Smoking and Wound Healing
Most smokers are aware of the long term risks involved with tobacco use. Despite doctor’s warning against smoking before surgery, some patients continue to smoke before and after their surgery. Due to poor surgical outcomes and increased mortality and morbidity, some surgeons refuse to operate on smokers.
Continuing to smoke before and after surgery is equal to playing Russian roulette with your life. Patients who smoke during the last 24 hours before surgery have twenty times more episodes of inadequate oxygen supply to the heart while under general anesthesia than the non-smokers. This means that a smoker’s chanceof a heart attack due to smoking alone (not including smoking and medical history) is at least twenty times higher than in non-smokers.
As a smoker, or if you are exposed to second hand smoke, you can potentially develop complications such as poor wound healing, infection and bad scarring after surgery. Wounds will not heal without a good blood supply and circulating oxygen. Smoking reduces the blood flow to the wound by constricting small blood vessels; it reduces the ability of hemoglobin to move oxygen to the wound; and it reduces the amount of oxygen delivered to the wound.
Multiple studies have shown that smoking delays bone, ligament and soft tissue healing. The average time until complete bone healing is approximately two months longer in smokers. Failure of rotator cuff repairs in smokers is often due to poor tendon-to-bone healing. However, if you start nicotine replacement therapy at least four weeks before and eight weeks after surgery, you can halve your risk of poor wound healing.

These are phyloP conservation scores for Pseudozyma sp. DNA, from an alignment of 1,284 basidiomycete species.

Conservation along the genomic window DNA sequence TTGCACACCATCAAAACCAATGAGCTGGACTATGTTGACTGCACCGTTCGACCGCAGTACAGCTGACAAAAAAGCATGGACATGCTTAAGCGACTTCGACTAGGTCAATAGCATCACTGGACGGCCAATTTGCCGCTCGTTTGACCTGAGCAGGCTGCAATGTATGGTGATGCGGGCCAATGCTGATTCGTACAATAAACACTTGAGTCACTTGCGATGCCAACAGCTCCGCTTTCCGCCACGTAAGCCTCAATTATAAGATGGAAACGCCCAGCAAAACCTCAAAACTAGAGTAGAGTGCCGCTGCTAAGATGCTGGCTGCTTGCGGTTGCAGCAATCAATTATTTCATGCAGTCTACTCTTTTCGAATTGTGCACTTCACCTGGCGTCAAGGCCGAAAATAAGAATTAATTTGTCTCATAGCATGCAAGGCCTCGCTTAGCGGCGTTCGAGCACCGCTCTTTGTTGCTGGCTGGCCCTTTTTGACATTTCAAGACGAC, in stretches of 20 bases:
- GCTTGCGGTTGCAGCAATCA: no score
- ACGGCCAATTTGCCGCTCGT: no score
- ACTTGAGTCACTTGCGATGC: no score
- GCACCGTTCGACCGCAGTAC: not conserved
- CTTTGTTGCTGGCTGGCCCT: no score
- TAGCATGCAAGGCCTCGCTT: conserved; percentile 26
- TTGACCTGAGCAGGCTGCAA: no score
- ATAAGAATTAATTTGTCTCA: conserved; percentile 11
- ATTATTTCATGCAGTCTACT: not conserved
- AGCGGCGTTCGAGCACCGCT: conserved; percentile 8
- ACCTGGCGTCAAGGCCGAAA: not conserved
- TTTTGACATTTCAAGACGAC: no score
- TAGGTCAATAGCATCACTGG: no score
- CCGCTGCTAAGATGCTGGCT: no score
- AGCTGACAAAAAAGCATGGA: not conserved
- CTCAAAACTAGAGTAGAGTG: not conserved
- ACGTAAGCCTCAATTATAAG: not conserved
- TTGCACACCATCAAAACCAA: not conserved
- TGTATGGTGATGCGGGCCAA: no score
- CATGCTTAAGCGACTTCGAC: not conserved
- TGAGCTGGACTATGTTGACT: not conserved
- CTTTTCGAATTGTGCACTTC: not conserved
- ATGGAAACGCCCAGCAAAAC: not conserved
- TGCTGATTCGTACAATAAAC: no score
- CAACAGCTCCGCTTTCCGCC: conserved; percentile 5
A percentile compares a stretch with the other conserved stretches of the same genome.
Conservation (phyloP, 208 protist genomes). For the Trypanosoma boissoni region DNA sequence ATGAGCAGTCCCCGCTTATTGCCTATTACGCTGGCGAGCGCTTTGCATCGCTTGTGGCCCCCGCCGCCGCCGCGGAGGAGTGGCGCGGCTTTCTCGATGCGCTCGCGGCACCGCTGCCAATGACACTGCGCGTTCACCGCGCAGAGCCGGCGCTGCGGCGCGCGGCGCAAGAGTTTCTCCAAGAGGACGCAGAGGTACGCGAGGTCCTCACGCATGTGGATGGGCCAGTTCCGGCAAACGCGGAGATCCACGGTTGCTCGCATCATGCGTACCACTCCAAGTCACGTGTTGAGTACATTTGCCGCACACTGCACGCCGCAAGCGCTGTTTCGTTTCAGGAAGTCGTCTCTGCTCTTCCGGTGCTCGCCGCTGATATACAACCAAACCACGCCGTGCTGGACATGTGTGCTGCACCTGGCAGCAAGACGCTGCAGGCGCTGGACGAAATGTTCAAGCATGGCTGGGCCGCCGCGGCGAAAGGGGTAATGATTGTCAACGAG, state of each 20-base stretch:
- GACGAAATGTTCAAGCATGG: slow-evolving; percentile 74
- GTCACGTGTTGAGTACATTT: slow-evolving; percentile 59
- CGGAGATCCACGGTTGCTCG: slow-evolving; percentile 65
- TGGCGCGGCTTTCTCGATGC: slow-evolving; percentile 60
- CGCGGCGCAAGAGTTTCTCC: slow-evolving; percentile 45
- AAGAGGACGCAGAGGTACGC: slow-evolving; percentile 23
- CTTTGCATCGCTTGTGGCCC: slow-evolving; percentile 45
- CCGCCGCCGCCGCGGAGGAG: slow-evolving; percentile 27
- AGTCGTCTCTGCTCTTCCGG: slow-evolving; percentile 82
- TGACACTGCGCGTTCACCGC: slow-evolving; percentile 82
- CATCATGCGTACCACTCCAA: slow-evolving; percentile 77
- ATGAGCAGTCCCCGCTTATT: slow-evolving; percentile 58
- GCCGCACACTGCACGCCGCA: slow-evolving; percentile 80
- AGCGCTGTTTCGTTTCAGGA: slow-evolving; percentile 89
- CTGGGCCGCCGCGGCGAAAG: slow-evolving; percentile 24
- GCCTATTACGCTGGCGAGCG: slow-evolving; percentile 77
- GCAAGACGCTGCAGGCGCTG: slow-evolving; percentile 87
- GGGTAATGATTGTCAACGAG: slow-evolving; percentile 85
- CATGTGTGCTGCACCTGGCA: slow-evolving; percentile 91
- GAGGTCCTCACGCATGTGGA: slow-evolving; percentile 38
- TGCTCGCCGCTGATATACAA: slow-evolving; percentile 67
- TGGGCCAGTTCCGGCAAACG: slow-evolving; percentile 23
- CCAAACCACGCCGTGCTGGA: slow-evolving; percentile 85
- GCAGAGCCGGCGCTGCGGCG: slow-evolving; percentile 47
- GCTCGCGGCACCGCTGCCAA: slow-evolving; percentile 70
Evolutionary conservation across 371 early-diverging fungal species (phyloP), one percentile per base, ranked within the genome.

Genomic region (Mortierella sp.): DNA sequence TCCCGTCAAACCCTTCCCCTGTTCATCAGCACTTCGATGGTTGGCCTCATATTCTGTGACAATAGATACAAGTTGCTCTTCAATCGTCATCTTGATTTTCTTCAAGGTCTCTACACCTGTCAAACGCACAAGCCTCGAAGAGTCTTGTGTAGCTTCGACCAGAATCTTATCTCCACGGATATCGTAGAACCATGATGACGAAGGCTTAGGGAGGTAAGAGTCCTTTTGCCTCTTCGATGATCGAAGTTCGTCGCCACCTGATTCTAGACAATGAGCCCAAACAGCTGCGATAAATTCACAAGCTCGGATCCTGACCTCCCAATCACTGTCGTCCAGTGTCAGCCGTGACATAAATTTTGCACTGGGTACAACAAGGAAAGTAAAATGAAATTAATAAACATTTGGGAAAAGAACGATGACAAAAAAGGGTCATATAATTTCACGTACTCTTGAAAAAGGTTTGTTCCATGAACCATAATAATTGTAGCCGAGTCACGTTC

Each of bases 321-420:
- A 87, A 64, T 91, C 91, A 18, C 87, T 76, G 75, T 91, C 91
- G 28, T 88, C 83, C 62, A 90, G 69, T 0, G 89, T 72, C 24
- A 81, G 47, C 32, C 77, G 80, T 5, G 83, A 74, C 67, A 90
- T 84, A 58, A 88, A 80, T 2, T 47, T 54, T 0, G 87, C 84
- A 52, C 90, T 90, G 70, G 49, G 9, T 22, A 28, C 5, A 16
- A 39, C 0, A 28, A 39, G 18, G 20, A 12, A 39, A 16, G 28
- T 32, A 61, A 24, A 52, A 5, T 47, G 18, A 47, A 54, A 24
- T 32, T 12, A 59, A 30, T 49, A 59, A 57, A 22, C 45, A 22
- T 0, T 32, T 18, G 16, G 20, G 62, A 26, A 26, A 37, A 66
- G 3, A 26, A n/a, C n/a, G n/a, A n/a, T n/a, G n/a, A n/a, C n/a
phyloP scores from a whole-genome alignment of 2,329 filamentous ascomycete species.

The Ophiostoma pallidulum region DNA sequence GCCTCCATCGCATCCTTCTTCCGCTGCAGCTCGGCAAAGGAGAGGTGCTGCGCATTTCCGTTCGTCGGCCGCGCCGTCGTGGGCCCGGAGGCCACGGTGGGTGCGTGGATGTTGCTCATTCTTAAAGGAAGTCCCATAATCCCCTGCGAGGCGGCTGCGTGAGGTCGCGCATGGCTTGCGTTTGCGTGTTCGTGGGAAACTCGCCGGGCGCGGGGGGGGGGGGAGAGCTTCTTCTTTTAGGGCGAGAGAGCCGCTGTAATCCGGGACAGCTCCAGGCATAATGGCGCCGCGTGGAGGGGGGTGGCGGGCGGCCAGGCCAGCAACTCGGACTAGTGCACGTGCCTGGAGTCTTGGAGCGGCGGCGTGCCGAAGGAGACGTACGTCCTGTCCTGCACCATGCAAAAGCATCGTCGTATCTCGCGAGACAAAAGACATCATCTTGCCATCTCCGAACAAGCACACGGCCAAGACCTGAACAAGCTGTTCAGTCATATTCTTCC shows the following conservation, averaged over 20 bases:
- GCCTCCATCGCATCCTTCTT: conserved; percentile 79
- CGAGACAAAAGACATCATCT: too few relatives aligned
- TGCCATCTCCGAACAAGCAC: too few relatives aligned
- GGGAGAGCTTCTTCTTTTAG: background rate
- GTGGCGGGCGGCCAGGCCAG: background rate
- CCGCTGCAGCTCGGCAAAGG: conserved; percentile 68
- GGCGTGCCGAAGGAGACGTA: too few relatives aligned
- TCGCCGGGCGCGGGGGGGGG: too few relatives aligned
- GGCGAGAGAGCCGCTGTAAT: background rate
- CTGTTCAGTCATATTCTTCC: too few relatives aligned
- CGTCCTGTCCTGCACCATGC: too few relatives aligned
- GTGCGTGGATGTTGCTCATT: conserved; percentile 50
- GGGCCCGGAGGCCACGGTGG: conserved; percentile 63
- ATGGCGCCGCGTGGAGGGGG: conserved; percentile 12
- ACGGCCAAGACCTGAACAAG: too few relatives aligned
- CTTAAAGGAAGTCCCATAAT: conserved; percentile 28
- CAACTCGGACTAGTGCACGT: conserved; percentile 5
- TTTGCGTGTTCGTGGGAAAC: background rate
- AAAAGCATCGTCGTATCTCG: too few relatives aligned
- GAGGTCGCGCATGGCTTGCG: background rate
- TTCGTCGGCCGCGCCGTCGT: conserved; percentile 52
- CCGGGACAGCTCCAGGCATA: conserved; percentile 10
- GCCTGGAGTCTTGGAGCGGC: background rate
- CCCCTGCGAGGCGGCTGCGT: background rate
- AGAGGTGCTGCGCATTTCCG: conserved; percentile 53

Quitting Smoking Before Surgery
- In order to heal well after surgery, you should quit smoking.
- If you are unable to quit smoking cold turkey, start nicotine replacement therapy as soon as possible. You can buy nicotine gum, nicotine lozenges and nicotine patches at your local pharmacy. Additional smoking cessation medications need a prescription from your primary care physician.
- Quitting smoking at least four weeks before and for eight weeks after surgery will help surgical wounds heal with markedly decreased risk of post-surgical complications.
- Wound dressings, clothing, furniture and wallpaper absorb cigarette smoke. If you live in a home where there is smoke (secondary hand smoke), your wound healing may potentially be compromised.